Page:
Jonathan: A lovely late summer morning – and a strong desire to linger over the routine duties, to revel in the familiarity. Last to be attended to in Home Park, down by the shore, are the rams and the geese, who form a combined scrum around the line of feed I lay down. The rams push and shove from either side of the line, whilst the geese dive in between their legs to grab what they can! Some of the bolder chickens stand at either end of the line, but they’re not there as referees, they’re picking up the small fragments of feed where they’re least likely to get trampled, kicked or butted! As the food disappears, the tension eases and the animals reform into flocks and start to move away. I sit awhile, on the grass, making the most of the moment. Rhubarb (one of this year’s bottle-fed lambs) leans against me, resting his chin on my shoulder and his cheek against my face, urging me to rub behind his ears and talk to him. There’s Flotsam and Jetsam too, the two goslings hatched out at home and who have known Rhubarb since they were all of them tiny. Flotsam – who we think is a girl, settles down close by my right side, letting me stroke her. Jetsam is behind me investigating the details of my boiler suit – the collar, waistband, and the pockets. These three familiars are too close to photograph, so here’s a few of the others.
Jonathan: This year, July seems to be suffering some confusion as to exactly what’s expected of it. It says one thing, and then does the opposite. Today was forecast to be mostly sunny and dry, but is turning out to be overcast and drizzly. Yesterday was just as unreliable: expected to be cloudy and wet, it was dry throughout and mostly sunny. So we made the most of it, outdoors almost all the day busy with this and that. To be honest I really don’t know where the time goes! How on earth did we ever find the time for other people’s projects as well – and ambitious building projects at that?
Morning feeding and cleaning routine? It starts with us! Breakfast is muesli with fruit and nuts and yoghurt – and a good cup of tea, with talk about our plans for the morning. Then, at home Denise tackles the cats, the dog, the Buff Orpington chickens. And the house, though that doesn’t need feeding. Well, perhaps the house plants!
Me, at the croft: Chickens, geese, sheep. Taking some feed up the hill to the ewes and lambs, I took the opportunity – as I do most mornings – to take with me four wooden fence posts, balanced on my shoulder. By the time I reach the sheep, I’m sweating and my heart is pounding from the effort – and shoulder is sore and my left arm numb from steadying the load.
Compensation? Five minutes or so sat with the sheep. It helps to build in their minds a perception that this is their territory – they’re safe to remain up here. And anyway the view is beautiful, the breeze mild but cooling, and I’m watching a rare yellow-backed bumble bee working the tiny flowerlets of the ling heather.
Primrose stays with me a while, leaning into my shoulder, sozzled with milk. Her last bottle. I’m reluctant to let go of her, but I must. Over the past week or two she’s become less and less quick to run up to me, and less greedy pulling at the teat. She has sometimes needed persuading to finish even the less-than-half bottle she’s been getting. As the ewes start to move off and the other lambs with them, Primrose follows. Tomorrow will be hard. Queenie turns to look back at Primrose: she looks out for her.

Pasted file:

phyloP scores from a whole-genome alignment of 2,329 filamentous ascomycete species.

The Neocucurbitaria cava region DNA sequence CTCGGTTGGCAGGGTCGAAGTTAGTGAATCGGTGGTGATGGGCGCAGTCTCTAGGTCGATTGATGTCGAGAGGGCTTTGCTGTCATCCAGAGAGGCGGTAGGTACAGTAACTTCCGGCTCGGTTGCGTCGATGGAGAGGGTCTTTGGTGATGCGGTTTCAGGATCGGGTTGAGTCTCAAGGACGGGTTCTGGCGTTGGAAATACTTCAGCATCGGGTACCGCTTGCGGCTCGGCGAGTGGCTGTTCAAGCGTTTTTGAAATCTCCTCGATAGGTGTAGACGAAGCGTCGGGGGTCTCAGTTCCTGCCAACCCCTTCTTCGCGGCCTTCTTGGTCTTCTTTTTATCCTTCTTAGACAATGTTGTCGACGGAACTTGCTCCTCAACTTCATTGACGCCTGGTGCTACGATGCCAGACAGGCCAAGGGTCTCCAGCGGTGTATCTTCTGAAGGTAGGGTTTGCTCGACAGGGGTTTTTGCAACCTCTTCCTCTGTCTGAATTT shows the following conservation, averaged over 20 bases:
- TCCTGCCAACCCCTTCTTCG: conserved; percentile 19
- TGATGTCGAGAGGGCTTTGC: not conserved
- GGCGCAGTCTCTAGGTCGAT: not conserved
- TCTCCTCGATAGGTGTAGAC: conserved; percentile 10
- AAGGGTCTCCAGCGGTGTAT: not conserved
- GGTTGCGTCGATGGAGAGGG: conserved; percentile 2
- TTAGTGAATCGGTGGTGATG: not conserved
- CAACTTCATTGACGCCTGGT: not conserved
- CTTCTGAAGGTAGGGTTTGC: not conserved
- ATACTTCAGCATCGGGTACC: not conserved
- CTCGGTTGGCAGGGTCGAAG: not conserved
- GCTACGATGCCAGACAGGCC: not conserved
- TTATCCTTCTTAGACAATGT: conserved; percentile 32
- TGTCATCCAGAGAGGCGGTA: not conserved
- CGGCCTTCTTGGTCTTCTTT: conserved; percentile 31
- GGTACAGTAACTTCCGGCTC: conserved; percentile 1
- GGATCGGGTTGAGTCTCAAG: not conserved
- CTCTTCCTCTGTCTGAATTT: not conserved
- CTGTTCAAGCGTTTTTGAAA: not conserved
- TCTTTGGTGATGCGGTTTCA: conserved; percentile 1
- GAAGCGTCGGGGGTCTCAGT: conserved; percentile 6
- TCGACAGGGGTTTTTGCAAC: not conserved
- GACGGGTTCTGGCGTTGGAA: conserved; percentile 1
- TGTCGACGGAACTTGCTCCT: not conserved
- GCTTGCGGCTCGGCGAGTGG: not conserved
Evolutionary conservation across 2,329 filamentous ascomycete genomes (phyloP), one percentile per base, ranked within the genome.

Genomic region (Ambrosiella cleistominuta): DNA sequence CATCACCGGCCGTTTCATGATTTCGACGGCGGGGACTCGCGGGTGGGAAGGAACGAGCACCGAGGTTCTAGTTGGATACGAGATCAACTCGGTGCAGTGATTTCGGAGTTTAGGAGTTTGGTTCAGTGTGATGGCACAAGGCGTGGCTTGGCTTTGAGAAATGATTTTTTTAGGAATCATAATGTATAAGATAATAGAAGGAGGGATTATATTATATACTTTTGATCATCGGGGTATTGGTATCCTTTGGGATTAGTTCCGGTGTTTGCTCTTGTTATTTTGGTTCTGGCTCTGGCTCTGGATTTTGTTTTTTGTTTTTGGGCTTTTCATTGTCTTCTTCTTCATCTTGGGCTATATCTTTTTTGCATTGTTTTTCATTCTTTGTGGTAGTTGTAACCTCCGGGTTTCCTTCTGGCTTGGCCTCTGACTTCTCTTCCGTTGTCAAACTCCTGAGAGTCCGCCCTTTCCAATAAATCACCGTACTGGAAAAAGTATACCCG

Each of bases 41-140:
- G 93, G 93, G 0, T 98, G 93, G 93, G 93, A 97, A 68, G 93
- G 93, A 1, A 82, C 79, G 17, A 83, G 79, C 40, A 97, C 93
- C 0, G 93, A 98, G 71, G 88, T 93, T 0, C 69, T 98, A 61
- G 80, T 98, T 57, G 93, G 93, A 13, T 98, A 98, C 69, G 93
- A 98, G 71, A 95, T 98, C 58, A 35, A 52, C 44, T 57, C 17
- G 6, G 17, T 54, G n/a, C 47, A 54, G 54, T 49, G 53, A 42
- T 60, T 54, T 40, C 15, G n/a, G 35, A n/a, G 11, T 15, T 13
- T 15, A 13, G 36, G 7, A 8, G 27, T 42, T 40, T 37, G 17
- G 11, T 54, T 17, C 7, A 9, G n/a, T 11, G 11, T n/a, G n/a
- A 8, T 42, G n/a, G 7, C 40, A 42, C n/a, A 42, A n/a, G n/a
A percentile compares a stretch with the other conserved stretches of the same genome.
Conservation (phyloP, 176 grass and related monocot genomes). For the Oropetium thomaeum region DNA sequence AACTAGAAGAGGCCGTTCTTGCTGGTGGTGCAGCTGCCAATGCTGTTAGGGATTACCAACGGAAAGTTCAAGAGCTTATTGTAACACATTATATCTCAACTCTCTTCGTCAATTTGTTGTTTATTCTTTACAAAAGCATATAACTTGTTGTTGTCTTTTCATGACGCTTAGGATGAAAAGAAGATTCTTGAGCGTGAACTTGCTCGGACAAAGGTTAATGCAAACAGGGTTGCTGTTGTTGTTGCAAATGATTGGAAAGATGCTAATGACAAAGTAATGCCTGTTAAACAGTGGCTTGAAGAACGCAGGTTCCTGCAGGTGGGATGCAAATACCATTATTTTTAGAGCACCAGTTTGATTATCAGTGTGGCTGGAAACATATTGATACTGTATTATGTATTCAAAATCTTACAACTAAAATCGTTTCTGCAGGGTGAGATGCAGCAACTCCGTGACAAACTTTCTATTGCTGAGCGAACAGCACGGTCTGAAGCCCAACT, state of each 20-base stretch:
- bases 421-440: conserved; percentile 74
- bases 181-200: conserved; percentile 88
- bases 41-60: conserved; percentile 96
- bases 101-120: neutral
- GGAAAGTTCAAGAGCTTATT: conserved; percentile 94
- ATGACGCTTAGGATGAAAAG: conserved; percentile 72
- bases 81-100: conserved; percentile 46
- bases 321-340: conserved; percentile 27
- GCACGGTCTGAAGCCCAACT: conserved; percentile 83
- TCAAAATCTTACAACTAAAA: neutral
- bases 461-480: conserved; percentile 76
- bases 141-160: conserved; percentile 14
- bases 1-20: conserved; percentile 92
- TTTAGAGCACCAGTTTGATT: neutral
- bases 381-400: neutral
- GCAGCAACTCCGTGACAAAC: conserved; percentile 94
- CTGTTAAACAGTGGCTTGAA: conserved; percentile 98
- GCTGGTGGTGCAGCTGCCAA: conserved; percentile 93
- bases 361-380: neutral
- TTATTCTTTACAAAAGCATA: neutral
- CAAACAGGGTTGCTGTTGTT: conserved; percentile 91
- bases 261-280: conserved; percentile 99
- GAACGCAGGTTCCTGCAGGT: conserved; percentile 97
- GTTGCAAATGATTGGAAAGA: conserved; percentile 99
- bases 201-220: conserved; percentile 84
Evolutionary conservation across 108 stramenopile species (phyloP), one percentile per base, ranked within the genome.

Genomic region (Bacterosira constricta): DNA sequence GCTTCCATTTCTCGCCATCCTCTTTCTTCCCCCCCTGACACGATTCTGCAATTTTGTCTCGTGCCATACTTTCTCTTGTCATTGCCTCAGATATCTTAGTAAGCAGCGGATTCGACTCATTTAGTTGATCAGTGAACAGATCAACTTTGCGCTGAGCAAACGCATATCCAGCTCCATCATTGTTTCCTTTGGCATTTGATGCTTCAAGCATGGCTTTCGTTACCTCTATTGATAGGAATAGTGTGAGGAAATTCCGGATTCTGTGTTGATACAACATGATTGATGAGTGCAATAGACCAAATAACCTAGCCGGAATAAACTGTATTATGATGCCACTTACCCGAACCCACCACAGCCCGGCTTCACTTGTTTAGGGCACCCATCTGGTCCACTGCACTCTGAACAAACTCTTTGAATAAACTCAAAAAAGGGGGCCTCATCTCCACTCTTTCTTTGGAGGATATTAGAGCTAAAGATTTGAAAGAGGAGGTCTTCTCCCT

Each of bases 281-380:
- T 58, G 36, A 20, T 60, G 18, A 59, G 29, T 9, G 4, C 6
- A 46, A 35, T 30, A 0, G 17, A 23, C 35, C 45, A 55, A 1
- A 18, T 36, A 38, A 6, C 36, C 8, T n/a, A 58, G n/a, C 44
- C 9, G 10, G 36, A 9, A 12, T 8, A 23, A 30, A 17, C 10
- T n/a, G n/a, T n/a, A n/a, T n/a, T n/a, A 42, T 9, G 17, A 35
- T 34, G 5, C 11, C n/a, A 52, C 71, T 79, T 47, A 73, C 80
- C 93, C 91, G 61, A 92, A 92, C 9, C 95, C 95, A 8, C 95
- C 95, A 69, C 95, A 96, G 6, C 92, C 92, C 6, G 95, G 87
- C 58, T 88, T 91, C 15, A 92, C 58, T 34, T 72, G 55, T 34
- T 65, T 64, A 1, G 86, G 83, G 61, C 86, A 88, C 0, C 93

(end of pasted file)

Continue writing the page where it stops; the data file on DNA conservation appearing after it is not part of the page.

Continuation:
Queenie herself is eight years old now, and showing her age – in a good way! She still produces good lambs – sometimes twins, and continues to provide strong leadership for the flock. And she looks good too! Maybe not the luscious black fleece of youth, perhaps a bit hairy, but good quality and full of character. Perhaps next year we’ll put her fleece to one side for hand-spinning and knitting into something to remember her by in years to come.
Back at home, mid-morning coffee and toast are interrupted by our first customers of the day – our guests from Carrick looking for hogget lamb, herbs, eggs, and some produce. (We don’t sell produce, and right now we’re selling eggs only to regular customers – but there are advantages to being our self-catering guests!). Then a string of other customers wanting this from the Hebridean Woolshed, that from the Big Garden, and others again just ‘looking round the garden’ – notwithstanding the sign on the gate that says it’s a ‘Private Garden – No Exploring, Please!’ Eventually we get to finish off our nearly cold coffee and soggy cardboard toast!
With a couple of hours to go before lunch we head outdoors to see what we can get done in the garden. Denise is weeding around the winter kale, planting out leeks into their final positions, and harvesting the onions. It’s early to harvest them, but there just isn’t enough light for them to grow, let alone ripen, and in the damp air some are already starting to show signs of neck-rot. It looks to be the worst year – by far! – for onions since we came here in 2002.
In our ‘wild woods’ – the south west and north east corners of the walled garden – I’m ‘topping’ a proportion of nettles before their flowers turn to seed: some are left for butterflies, moths and their caterpillars. The same for other native species that we could all to quickly find ourselves with too many of. Umbellifrae family, mostly, and above all a species we’ve been unable to identify, but with huge 7-lobed dark green leaves, shrouds to the flower stems, and huge white flower clusters. Our apple trees are suffering from the heat and humidy, their roots over-run by the natives: I cut them right down to the ground with the sickle, but it’s probably too late, as most have already dropped for lack of nutrients. Next year, I’ll not have the croft fencing to do, and I’ll have time to better look after the fruit trees!
Lunch is home-made sour-dough bread with rosemary and olives, home-grown salads, rice with sweet peppers and olives, stilton cheese, and a sweet, properly-ripe nectarine. And a good cup of tea, discussing our plans for the afternoon.
Denise: Almost all our self-catering guests are from various European countries: mostly they’re from the UK, France, Netherlands and Germany – though it’s surprising how many of our Carrick guests come just from Perthshire or Cumbria! Every year, though, there’s just one or two from much further afield – Australia, New Zealand, Canada, or the US. Their journeys are long, of course; but they can also be complicated, not least because they are often making an extended holiday – taking in various destinations and perhaps including family visits. I think the record for both distance and complexity – and for that matter travelling stamina! – goes to Jacalyn and her friend Mary, who come from California. They’re both nuts (in the nicest possible sense!) about sheep and wool, but Jacalyn is also a serial island-hopper. This year her journey took her from California to Denmark, from there to Faeroe, and then to Scotland and the Outer Hebrides via airports at Edinburgh, Stornoway and finally Balivanich.